DETROIT (WWJ/AP) – Thirty people were briefly taken into police custody after a minimum wage protest outside an east side McDonald’s got out of hand Thursday morning.
Those arrested were among the crowd of about 200 protesters marching around the restaurant on Mack Avenue. The demonstration was part of an effort by workers at fast-food chains around the country to boost the minimum wage to $15 an hour.
Several of the protesters went from civil picketing to locking arms and sitting in the street, preventing traffic from passing through.
“At one point they were walking on both sides of Mack Avenue but they are now concentrating themselves in the eastbound lanes, they have those completely blocked off here, walking and holding up their signs,” WWJ’s Bill Szumanski said from above the scene in Chopper 950.
Police waited for about 30 minutes, warning the protesters they could either move on their own or face arrest.
“The protesters who were sitting on Mack Avenue and refusing to move had a bit of a negotiating session between the police department and the organizers — that didn’t go anywhere,” Szumanski said. “So, police have now swooped in and what they have done is arrested at least 20, maybe 30 people. They’re leading them away in handcuffs to the back of the squad cars.”
Detroit police say of the 30 people placed in handcuffs, 24 were ticketed for disorderly conduct and released. The remain six are being held because they have outstanding warrants, police said.
Organizers say the act of civil obedience was choreographed by the D15 campaign to bring more attention to the cause. Pastor W.J. Rideout, one of the protest organizers, offered no apologies for their actions.
“You know, we’re not afraid anything; I told the police officers and I told the corporation that,” he said. “We’re not scared. We’re here to send a message.”
Detroit Assistance Police Chief Steve Dolunt said there was no problem with what was otherwise a peaceful demonstration, “however, you can’t block the roadway. There are people who do have jobs that have to get to work, kids that have to get to school.”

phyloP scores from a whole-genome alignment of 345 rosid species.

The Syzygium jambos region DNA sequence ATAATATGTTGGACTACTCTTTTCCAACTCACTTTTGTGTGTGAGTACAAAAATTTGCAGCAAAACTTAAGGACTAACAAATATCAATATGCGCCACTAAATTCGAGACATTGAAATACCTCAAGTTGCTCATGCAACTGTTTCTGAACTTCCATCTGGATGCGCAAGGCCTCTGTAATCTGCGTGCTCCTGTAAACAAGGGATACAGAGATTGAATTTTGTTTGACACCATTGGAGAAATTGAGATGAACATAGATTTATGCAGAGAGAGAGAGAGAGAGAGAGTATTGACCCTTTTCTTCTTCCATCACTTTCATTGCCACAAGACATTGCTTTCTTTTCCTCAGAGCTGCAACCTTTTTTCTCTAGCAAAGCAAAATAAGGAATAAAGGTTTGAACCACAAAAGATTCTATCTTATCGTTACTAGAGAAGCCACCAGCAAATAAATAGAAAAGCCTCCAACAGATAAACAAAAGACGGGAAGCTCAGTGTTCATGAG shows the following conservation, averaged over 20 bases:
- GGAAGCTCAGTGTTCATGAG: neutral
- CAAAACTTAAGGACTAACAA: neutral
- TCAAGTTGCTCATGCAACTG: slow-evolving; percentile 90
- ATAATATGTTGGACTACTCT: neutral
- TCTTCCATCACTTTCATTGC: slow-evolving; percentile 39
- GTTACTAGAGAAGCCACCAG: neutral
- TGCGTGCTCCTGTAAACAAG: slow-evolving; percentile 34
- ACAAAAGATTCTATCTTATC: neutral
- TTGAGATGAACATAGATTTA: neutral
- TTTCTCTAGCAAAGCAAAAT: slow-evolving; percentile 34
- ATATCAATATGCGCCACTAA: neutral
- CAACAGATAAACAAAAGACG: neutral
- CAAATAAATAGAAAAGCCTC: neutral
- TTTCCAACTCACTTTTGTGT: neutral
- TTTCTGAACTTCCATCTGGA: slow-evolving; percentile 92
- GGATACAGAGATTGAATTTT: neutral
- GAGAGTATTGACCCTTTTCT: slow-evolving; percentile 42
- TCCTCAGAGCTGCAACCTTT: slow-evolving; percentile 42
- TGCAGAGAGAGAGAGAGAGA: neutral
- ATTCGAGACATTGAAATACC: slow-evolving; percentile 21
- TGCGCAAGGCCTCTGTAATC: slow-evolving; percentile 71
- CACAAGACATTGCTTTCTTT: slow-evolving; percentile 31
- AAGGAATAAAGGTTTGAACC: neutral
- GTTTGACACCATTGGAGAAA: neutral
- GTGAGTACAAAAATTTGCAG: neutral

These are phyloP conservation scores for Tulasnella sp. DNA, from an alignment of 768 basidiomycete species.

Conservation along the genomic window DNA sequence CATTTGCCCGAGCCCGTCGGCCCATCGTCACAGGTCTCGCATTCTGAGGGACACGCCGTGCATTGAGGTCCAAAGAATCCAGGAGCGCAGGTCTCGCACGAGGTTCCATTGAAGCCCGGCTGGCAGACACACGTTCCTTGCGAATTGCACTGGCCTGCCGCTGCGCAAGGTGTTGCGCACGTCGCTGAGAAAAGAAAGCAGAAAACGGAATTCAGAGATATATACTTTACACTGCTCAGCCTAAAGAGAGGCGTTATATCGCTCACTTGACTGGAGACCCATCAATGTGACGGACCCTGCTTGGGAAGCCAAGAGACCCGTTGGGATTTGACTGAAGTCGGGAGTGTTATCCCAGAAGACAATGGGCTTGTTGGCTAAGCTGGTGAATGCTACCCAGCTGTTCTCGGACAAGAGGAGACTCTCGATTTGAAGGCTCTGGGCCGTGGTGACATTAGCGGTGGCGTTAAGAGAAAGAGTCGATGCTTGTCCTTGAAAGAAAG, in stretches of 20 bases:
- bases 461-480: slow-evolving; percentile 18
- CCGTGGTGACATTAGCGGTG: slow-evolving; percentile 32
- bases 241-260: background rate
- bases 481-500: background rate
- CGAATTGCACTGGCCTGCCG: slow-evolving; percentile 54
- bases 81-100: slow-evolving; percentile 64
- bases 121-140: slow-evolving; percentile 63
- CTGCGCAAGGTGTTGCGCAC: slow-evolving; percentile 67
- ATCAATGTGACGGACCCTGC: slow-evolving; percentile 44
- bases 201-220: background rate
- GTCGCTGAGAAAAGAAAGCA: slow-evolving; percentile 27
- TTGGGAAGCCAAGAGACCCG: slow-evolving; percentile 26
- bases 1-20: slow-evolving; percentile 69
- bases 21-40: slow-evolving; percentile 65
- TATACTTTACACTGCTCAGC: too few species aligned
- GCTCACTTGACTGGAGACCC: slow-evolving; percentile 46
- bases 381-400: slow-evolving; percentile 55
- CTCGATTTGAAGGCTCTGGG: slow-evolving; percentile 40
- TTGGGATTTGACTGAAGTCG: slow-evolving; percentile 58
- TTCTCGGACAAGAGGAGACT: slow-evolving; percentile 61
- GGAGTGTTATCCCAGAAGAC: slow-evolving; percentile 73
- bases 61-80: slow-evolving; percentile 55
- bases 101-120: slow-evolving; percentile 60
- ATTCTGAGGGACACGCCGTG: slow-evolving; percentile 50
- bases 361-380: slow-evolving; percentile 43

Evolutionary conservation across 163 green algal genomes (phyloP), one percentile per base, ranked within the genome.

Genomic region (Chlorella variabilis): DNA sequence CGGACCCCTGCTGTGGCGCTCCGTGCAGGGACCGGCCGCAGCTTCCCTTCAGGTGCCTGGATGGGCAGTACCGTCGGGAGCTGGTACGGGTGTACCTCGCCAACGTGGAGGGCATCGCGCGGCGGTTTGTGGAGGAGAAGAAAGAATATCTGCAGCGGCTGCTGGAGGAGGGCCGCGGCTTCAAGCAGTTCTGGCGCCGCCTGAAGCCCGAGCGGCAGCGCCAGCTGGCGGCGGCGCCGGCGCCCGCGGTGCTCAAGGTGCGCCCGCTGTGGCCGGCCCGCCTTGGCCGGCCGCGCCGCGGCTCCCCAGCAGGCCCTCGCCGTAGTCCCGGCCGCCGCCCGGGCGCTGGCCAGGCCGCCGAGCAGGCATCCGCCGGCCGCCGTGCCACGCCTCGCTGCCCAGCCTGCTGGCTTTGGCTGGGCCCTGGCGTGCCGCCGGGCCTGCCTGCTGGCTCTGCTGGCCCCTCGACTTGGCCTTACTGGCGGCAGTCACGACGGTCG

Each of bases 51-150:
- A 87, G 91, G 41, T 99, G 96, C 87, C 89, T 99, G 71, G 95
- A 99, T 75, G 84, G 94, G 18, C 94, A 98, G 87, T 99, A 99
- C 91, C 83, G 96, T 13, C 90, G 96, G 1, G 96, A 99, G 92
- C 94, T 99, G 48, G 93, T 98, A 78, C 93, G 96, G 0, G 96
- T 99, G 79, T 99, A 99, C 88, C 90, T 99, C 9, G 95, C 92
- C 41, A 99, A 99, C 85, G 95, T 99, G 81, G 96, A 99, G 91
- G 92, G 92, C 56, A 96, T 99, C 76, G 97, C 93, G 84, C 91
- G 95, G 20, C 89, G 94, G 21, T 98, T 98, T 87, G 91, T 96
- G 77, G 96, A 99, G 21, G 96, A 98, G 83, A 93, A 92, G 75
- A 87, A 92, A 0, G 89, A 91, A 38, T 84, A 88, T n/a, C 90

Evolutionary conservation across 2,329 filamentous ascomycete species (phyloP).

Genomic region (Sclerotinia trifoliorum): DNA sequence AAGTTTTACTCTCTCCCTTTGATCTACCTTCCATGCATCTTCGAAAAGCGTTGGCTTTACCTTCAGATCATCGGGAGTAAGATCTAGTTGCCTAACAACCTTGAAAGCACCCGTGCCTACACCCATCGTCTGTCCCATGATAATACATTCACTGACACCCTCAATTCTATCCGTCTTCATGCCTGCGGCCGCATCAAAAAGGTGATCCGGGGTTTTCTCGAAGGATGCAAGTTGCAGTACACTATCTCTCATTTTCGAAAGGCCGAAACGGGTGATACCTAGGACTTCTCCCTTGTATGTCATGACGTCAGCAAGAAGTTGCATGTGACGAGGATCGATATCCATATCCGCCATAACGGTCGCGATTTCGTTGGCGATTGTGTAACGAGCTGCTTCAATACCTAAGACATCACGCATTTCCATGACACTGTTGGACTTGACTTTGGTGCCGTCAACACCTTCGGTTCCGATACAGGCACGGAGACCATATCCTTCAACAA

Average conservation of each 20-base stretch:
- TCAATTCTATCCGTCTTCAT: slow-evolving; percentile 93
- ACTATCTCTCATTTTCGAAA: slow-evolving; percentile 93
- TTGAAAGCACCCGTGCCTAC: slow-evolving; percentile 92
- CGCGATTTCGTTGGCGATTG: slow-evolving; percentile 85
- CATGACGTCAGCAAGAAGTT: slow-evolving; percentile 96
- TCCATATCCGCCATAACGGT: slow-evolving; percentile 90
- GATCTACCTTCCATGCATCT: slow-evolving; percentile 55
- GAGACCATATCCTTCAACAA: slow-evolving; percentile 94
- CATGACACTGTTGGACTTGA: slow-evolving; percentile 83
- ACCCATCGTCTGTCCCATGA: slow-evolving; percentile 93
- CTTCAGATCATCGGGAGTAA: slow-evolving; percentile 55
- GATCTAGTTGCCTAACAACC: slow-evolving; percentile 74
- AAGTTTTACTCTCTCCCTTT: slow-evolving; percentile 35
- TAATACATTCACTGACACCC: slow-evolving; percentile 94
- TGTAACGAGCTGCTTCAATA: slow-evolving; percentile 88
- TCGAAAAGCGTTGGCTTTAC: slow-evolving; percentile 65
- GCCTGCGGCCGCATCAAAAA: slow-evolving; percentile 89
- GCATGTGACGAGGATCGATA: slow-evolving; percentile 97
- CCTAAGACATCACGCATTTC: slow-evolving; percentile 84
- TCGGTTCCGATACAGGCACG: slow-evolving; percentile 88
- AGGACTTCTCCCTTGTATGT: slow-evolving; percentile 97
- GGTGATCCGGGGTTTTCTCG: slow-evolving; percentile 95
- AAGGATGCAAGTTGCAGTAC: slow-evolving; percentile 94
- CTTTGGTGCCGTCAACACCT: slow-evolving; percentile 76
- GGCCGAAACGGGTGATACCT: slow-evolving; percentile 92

Dolunt said the situation absolutely left police in a lurch.
“Because of this, we had to pull officers away from school patrol to do this and it exacerbated the situation,” he said.
Authorities said no force was used during any of the arrests and all of the protesters were compliant during the processing phase.
When contacted by WWJ for comment, this is what a McDonald’s spokesperson had to say:
McDonald’s and our independent franchisees support paying our valued employees fair wages aligned with a competitive marketplace. We believe that any minimum wage increase should be implemented over time so that the impact on owners of small and medium-sized businesses – like the ones who own and operate the majority of our restaurants – is manageable. Additionally, we believe that any increase needs to be considered in a broad context, one that considers, for example, the impact of the Affordable Care Act and its definition of “full time” employment, as well as the treatment, from a tax perspective, of investments made by businesses owners.
It’s important to know approximately 90% of our U.S. restaurants are independently owned and operated by franchisees who set wages according to job level and local and federal laws. McDonald’s does not determine wages set by our more than 3,000 U.S. franchisees.
The “Fight for $15” campaign, which is backed financially by the Service Employees International Union and others, has gained national attention at a time when the wage gap between the poor and the rich has become a hot political issue. President Barack Obama mentioned the campaign at a Labor Day appearance in Milwaukee.
“There’s a national movement going on made up of fast food workers organizing to lift wages so they can provide for their families with pride and dignity,” Obama said, as he pushed Congress to raise the minimum wage. “If I were busting my butt in the service industry and wanted an honest day’s pay for an honest day’s work, I’d join a union,” he added.
Many fast-food workers do not make much more than the federal minimum wage of $7.25 an hour, which adds up to about $15,000 a year for 40 hours a week.
Kaya Moody, a 20-year-old single mother who works at a different McDonald’s location in Detroit, has taken part in several protests and she admits it hasn’t been an easy sell.
“We always get the ‘Do you really think you deserve $15 an hour as a fast food worker?’ We get that a lot and I just feel like, who doesn’t deserve $15 an hour, you know? It’s a living wage. No one can survive off of $8.15 an hour, it’s almost impossible,” Moody told WWJ’s Ron Dewey.
The protests have been going on for about two years, but organizers have kept the campaign in the spotlight by switching their tactics every few months. In the past, supporters have showed up at a McDonald’s shareholder meeting and held strikes. The idea of civil disobedience arose in July when 1,300 workers held a convention in Chicago.
Kendall Fells, an organizing director for Fast Food Forward, said workers in a couple of dozen cities were trained to peacefully engage in civil disobedience ahead of the planned protests.
TM and © Copyright 2014 CBS Radio Inc. and its relevant subsidiaries. CBS RADIO and EYE Logo TM and Copyright 2014 CBS Broadcasting Inc. Used under license. All Rights Reserved. This material may not be published, broadcast, rewritten, or redistributed. The Associated Press contributed to this report.